Curriculum Opinion

World Cup Wonders

By Anthony Jackson — July 09, 2014 3 min read
  • Save to favorites
  • Print

Worldwide competitive events provide multiple opportunities to explore global content such as international relations, geography, economics, the origin and history of games, and the qualities of collaboration and sportsmanship. Terri Marini of MindWorks Resources explains how she teaches youth to investigate the world by asking questions about the World Cup. This blog was originally printed on Best of Out-of-School Time’s (BOOST) Breakfast Club Blog.

by Terri Marini

My daughter asked me if the 2014 Olympics were being held in Southern China. She spent most her childhood summers in Southern California, or SoCal, so I should not have been shocked when she thought Sochi was in southern China instead of Russia. Except that she is a 20-year-old college student.

What a small world we have...and how little of it our students seem to know. As a school teacher and mother to reasonably intelligent children, I like to believe I have instilled in them some understanding of the people and cultures so different than ours. Apparently I failed.

The world of sports, thankfully, offers another opportunity to address global competencies—in terms of both geography and culture—as The World Cup unfolds. Teams from 32 countries have gathered in a place that speaks Portuguese—not Spanish—to play futebol—so very different than football. Six continents have teams competing, and the only continent that is not has no full-time inhabitants! Unlike our American Super Bowl world championship, this truly is a battle of global proportions...and the perfect opportunity to weave global competencies into our work with children.

NEA defines global competence as the acquisition of in-depth knowledge and understanding of international issues, an appreciation of and ability to learn and work with people from diverse linguistic and cultural backgrounds, proficiency in a foreign language, and skills to function productively in an interdependent world community. Students in kindergarten through college should be working toward these standards, beginning with the simplest task of identifying the countries competing in the World Cup on a map. Let the questions and learning flow from there!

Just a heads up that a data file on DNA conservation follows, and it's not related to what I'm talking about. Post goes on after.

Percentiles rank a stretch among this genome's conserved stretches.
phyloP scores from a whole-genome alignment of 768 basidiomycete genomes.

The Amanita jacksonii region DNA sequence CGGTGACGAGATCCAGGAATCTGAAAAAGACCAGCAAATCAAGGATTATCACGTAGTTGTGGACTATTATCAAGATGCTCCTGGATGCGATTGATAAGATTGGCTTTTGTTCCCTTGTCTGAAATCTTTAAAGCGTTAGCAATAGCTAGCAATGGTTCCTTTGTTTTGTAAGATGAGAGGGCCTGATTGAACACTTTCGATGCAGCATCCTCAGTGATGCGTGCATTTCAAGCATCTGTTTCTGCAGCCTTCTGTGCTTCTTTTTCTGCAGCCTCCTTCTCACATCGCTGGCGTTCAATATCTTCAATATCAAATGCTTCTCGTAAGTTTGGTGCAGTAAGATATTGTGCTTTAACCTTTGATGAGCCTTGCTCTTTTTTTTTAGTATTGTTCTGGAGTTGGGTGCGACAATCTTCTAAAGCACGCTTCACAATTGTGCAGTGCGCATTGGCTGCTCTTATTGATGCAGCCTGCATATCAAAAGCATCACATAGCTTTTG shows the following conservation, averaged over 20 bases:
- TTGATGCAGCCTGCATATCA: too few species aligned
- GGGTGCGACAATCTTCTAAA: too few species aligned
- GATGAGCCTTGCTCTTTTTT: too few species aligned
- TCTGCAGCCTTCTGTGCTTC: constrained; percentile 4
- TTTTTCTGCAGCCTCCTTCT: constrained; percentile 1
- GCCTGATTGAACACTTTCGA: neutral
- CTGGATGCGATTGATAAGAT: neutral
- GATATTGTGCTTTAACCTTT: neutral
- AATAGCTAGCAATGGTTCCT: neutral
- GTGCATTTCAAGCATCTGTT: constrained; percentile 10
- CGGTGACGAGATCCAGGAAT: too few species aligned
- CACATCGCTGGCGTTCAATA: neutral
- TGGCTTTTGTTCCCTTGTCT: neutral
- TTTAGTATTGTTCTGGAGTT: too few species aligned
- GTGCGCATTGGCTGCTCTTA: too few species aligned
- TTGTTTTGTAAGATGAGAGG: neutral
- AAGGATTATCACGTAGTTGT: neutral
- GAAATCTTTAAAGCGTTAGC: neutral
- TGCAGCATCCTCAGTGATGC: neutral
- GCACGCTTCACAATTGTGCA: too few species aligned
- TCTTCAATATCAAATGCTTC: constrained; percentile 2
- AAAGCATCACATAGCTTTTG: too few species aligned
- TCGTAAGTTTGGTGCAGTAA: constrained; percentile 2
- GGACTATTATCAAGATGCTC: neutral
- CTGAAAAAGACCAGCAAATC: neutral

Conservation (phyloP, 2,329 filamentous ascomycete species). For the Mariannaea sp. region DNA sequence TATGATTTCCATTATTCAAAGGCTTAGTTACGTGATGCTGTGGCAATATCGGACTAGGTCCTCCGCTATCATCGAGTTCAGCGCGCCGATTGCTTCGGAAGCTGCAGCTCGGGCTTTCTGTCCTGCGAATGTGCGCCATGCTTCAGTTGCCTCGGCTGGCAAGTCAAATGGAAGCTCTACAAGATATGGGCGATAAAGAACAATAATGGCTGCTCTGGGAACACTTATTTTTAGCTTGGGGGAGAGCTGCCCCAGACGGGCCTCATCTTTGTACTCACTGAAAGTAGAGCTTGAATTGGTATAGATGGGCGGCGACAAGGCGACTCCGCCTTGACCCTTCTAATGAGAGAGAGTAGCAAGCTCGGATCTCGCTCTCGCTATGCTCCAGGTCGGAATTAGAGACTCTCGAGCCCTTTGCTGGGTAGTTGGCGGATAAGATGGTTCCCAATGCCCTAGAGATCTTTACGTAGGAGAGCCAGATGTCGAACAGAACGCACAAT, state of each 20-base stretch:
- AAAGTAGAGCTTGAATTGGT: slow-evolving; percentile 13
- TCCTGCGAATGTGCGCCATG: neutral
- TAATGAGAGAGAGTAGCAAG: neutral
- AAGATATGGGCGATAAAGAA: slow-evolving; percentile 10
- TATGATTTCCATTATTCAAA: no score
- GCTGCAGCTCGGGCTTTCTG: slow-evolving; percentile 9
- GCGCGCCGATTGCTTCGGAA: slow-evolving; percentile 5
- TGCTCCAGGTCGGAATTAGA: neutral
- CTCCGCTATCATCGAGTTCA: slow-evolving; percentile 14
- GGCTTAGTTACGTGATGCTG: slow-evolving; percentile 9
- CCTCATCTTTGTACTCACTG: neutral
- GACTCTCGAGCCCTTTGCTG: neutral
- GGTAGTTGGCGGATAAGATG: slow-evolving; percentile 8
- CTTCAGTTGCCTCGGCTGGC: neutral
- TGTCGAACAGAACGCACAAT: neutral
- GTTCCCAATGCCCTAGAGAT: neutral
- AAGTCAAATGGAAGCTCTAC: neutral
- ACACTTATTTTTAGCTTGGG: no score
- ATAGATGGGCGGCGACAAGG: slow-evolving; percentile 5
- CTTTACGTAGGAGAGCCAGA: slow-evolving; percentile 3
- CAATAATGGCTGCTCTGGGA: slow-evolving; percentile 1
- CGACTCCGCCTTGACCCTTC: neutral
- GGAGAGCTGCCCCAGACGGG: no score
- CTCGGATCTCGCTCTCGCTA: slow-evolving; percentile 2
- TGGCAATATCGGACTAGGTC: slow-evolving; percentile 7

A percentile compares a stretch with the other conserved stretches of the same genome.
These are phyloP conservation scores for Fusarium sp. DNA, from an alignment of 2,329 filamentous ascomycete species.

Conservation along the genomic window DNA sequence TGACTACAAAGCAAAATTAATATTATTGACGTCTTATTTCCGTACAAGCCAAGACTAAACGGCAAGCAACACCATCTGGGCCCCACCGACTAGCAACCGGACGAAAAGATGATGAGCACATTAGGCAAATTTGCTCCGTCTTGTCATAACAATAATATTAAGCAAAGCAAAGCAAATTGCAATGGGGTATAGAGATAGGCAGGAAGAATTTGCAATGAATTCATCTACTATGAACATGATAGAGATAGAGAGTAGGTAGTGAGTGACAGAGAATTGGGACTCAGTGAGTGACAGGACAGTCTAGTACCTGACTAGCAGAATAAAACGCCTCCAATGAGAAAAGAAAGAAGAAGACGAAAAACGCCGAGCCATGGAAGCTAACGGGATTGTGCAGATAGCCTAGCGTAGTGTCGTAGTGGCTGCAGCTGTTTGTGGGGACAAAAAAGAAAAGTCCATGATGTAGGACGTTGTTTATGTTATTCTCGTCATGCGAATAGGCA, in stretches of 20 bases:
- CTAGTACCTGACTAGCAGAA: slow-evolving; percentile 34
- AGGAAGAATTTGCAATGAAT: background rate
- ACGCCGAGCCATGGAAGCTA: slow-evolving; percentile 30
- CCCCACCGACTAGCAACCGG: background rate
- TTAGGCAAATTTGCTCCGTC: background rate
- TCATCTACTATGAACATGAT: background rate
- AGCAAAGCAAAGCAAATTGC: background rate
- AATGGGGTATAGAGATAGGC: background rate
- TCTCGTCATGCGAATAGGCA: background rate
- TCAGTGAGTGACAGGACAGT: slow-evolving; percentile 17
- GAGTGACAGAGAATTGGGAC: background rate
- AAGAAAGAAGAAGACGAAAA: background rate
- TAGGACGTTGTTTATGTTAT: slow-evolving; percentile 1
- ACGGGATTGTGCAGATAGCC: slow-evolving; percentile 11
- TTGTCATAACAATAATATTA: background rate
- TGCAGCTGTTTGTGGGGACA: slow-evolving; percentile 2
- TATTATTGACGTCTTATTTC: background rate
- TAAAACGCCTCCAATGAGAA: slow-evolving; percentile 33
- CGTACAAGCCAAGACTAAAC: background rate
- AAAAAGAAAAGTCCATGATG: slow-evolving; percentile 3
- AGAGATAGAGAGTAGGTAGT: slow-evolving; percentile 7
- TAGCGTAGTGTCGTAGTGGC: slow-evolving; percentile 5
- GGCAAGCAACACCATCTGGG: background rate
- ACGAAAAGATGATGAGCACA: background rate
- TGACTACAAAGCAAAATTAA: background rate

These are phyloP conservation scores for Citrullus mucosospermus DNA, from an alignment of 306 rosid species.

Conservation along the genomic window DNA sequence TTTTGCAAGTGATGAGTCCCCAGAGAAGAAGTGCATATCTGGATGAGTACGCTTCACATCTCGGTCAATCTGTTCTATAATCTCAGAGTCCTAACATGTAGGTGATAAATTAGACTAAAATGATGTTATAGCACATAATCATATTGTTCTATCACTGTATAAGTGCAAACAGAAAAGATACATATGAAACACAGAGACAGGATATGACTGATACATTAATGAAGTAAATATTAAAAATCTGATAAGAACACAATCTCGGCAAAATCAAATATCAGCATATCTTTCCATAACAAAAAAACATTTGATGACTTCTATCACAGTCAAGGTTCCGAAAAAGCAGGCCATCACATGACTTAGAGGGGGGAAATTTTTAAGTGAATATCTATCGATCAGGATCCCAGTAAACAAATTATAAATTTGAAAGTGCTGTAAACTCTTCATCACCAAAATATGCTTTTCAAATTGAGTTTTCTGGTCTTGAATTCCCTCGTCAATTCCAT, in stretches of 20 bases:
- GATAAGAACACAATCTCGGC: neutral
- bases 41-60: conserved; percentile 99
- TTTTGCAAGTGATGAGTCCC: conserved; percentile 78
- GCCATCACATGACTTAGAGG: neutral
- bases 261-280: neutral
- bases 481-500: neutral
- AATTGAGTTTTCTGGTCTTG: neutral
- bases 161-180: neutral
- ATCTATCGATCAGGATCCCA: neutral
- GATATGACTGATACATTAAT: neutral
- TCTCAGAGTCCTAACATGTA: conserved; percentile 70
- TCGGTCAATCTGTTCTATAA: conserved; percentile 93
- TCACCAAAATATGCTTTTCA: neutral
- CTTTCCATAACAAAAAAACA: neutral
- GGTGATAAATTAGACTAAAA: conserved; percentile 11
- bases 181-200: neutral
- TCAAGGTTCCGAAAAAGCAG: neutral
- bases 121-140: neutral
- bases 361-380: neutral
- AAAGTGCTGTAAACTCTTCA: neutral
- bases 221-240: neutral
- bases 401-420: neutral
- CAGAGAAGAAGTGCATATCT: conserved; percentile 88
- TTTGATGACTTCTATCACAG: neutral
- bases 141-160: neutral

I like to start with the term, “I wonder...” My students look up at me to finish, but I turn the statement to them. “I wonder...What do you think I wonder?” That statement, when France played Honduras, ended with, "...how much more money France has than Honduras!” I did wonder that, too! Perhaps I didn’t know I wondered it, but what an interesting perspective. My question back to students was, “Why do you think France has more money than Honduras?” A wise student answered, “My church sends money to Honduras. My church never sent money to France.” What a lesson in global economics we were about to have! After some research, students determined that the average annual salary for someone in France is about ten times the annual average salary of someone in Honduras.

I started again, “I wonder...What do you think I wonder?” “I think you wonder if rich countries play better soccer than poorer countries.” Actually, I did wonder that, but in the opposite form. I wondered if children who were scrappy—fighting for the basic necessities every day—would be better soccer players. They tend to have a deep understanding of perseverance, suffering, passion, and survival.

Teaching global competencies is tough, especially if you are a homebody with very little travel experience living somewhere in small town America. But it is imperative if our students are going to compete in this world that grows so much smaller each day. Take advantage of technology available to open your students to the world, such as virtual field trips, language translation apps, and interactive maps. Visit sites such as the Asia Society and read information from NEA and ASCD for implementing global competencies. Find support lessons at The Guardian.

While the score did not favor Honduras, I would like to think my theory is not completely wrong. The students say they will continue wondering until the end of all the games, then compare the economies of each match to see any correlations that may appear. There are so many lessons within the World Cup. I’m sure one of them is probably none of the games are in SoBra.

Terri Marini is the Director of Product Development of MindWorks Resources.

Image credit: high-number/istockphoto.com

Related Tags:

The opinions expressed in Global Learning are strictly those of the author(s) and do not reflect the opinions or endorsement of Editorial Projects in Education, or any of its publications.